kenny golladay daniel jones giants
Geoff Burke-USA TODAY Sports

Kenny Golladay expressed his frustrations on the sideline during the Giants’ Week 2 loss to Washington Thursday night.

Ryan Honey

It’s not an easy time to be a part of this New York Giants organization.

Four wins in 2019 were followed by six in 2020.

And already in 2021, we’re witnessing an 0-2 start, which is certainly leading to frustration.

During NFL Network’s broadcast of the Giants’ Week 2 loss to Washington Thursday night, wide receiver Kenny Golladay was caught shouting on Big Blue’s sideline. It’s widely believed he was shouting at Daniel Jones, no matter what the young quarterback says on the matter.

Regardless of whether Golladay was yelling at his quarterback or just yelling in general with teammates surrounding him, is how he handled himself justified?

Should Golladay be frustrated with his role?

The lack of significant production from Golladay Thursday night — three catches for 38 yards — didn’t necessarily have to do with the Giants not using him appropriately.

Daniel Jones targeted Golladay eight times throughout the night, the second-most of any New York receiver (behind Sterling Shepard, who notched 10 targets).

The difference, however, is that Shepard caught nine of those balls for a 90% catch rate while Golladay’s trio of receptions led to a 37.5% catch rate.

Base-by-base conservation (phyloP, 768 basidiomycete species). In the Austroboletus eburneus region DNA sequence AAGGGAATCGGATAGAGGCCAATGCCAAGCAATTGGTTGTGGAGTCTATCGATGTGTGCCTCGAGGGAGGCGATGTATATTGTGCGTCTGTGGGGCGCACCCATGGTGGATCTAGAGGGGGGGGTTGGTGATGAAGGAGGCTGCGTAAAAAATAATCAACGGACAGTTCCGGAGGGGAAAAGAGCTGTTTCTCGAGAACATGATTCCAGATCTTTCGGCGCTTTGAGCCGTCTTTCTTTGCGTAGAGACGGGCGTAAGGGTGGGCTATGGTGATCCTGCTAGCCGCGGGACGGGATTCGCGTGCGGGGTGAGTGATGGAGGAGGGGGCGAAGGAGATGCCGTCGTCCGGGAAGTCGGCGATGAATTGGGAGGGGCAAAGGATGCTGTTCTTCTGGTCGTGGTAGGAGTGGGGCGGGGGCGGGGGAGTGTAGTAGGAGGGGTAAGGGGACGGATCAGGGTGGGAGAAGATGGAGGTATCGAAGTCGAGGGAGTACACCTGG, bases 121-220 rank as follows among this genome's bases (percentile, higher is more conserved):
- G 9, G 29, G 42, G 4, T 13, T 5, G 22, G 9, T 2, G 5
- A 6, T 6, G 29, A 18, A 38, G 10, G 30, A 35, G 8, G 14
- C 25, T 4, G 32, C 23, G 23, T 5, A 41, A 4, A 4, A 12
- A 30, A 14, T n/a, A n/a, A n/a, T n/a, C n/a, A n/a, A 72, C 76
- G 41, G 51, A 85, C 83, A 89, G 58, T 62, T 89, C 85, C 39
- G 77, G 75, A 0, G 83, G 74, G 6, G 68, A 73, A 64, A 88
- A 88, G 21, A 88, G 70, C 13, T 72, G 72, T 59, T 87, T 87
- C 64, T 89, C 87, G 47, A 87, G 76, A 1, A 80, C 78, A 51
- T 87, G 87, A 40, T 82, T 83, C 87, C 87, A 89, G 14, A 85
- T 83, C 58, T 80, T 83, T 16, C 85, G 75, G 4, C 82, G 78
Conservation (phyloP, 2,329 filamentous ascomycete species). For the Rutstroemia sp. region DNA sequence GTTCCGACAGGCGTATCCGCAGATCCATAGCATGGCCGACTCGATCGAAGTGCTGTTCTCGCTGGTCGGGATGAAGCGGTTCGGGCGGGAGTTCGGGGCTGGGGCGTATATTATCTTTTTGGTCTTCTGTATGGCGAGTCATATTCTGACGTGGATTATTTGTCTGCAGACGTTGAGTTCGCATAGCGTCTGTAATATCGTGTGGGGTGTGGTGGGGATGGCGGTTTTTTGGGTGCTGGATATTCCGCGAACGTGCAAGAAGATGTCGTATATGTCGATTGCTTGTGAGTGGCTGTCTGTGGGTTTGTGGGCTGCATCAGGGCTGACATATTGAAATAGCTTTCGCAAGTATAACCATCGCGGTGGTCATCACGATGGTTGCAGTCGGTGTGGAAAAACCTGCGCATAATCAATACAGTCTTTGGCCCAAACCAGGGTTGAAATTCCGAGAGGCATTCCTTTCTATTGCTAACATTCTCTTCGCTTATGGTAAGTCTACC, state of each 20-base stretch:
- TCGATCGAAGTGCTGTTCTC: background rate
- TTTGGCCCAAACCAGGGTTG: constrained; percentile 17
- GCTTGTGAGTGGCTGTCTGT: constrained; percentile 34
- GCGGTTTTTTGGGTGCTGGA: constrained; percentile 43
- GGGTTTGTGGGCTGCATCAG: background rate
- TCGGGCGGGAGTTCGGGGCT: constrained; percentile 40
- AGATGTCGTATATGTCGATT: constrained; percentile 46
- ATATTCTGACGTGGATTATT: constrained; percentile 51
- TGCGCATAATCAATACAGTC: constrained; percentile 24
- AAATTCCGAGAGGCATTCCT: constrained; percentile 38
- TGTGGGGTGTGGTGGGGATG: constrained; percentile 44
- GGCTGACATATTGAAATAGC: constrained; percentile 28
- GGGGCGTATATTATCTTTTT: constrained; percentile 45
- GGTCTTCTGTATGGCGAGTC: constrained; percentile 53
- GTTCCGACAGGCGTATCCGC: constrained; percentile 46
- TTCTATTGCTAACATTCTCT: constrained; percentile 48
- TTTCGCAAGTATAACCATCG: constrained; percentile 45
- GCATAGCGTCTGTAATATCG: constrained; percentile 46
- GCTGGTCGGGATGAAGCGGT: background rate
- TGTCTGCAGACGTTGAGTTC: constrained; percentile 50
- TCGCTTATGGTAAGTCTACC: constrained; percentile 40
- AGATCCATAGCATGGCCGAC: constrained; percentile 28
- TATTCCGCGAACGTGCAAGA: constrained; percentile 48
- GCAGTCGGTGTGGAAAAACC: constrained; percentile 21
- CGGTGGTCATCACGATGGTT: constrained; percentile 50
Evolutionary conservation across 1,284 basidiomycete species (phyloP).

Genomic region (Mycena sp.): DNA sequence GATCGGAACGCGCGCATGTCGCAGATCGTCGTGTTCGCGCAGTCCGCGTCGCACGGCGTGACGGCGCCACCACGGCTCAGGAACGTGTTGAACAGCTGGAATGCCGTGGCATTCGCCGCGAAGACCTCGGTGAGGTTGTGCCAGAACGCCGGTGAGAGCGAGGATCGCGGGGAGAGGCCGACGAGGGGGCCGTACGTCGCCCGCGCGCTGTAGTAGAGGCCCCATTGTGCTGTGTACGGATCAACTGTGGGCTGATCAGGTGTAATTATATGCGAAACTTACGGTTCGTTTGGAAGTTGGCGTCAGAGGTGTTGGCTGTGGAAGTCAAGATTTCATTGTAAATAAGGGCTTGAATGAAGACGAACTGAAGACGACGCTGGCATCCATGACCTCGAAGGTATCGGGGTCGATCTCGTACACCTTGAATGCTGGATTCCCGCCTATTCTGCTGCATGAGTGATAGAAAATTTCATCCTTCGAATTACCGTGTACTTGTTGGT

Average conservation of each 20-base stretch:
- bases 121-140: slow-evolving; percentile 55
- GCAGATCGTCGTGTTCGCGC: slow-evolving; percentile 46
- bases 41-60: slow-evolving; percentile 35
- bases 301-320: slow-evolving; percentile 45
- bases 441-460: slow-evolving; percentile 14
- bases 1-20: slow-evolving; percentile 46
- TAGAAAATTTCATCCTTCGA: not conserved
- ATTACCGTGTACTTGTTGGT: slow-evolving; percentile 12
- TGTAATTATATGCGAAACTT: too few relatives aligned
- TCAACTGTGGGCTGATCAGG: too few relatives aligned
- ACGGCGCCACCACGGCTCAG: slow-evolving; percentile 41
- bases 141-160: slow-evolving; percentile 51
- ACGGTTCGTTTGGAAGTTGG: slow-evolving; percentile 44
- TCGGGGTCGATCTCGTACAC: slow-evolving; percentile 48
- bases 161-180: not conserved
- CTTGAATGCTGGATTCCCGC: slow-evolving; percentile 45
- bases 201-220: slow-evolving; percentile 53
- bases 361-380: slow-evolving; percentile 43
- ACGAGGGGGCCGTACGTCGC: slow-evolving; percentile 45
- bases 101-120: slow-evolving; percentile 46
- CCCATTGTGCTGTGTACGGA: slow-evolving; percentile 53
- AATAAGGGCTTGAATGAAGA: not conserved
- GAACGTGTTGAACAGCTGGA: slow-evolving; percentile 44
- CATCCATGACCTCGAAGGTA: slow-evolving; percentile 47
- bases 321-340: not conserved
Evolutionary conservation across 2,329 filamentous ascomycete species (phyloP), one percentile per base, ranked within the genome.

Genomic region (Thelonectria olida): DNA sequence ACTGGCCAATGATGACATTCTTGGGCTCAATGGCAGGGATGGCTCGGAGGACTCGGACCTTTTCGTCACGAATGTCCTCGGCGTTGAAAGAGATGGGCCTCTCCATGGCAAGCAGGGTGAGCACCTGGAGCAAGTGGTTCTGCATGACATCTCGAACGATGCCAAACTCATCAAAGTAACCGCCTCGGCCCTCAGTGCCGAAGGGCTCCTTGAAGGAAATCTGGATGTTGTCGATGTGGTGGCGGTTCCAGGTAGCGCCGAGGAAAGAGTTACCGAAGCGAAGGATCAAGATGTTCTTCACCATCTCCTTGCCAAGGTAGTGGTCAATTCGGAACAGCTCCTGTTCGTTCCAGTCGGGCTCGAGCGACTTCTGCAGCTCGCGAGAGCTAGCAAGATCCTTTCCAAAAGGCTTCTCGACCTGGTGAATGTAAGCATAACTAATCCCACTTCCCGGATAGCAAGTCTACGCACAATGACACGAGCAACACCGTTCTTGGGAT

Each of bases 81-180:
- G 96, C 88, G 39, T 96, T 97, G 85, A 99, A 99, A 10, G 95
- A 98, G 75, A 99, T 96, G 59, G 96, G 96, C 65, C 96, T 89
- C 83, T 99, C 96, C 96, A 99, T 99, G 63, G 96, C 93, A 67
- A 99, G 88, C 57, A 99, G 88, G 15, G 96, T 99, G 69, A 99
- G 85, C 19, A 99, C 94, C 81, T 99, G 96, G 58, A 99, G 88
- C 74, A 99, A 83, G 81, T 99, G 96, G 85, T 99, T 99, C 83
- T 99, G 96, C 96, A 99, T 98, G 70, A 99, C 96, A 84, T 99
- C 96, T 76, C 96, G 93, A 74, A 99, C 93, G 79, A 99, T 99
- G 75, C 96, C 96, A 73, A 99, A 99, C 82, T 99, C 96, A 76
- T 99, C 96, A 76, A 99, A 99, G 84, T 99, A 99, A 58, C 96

Jones is providing Golladay with the opportunities to produce — it isn’t like the Giants are completely taking the prized free-agent acquisition out of the game plans like they’re seemingly doing with first-round draft pick Kadarius Toney.

You could argue the Washington coverage was strong, but one of the reasons Golladay was brought to East Rutherford was because of his catch-in-traffic abilities, which weren’t completely on display Thursday night against the Football Team.

Should Golladay be frustrated with the offense?

Look, this offense, as a whole, hasn’t been great for some time. The Jason Garrett-led unit was second-to-last in both yardage and scoring last year and put together a weak opening performance against Denver in which it scored just 13 points (six of which were when time was expiring in regulation and the game was already over).

But on Thursday night, the offense constructed a performance that was superior to the overall brief history of Garrett’s Giants tenure (as an offensive coordinator).

The Giants put 29 points up on the board and racked up 391 total yards — both totals are the most of Garrett’s current tenure (the Giants scored 34 against the Cowboys in Week 5 last year but recorded a defensive touchdown during that matchup).

The reason the Giants’ lost this game was, in large part, due to the performance of the defensive unit. The group failed to consistently pressure Washington (backup) quarterback Taylor Heinicke and made him look like a franchise signal-caller.

It’s usually reasonable to be upset with the Giants offense given the uncreative playbook it entails.

Thursday night wasn’t the time to express frustration with the unit though, which makes Golladay’s apparent irritation all the more puzzling.

Follow Ryan Honey on Twitter: @RyanHoneyESNY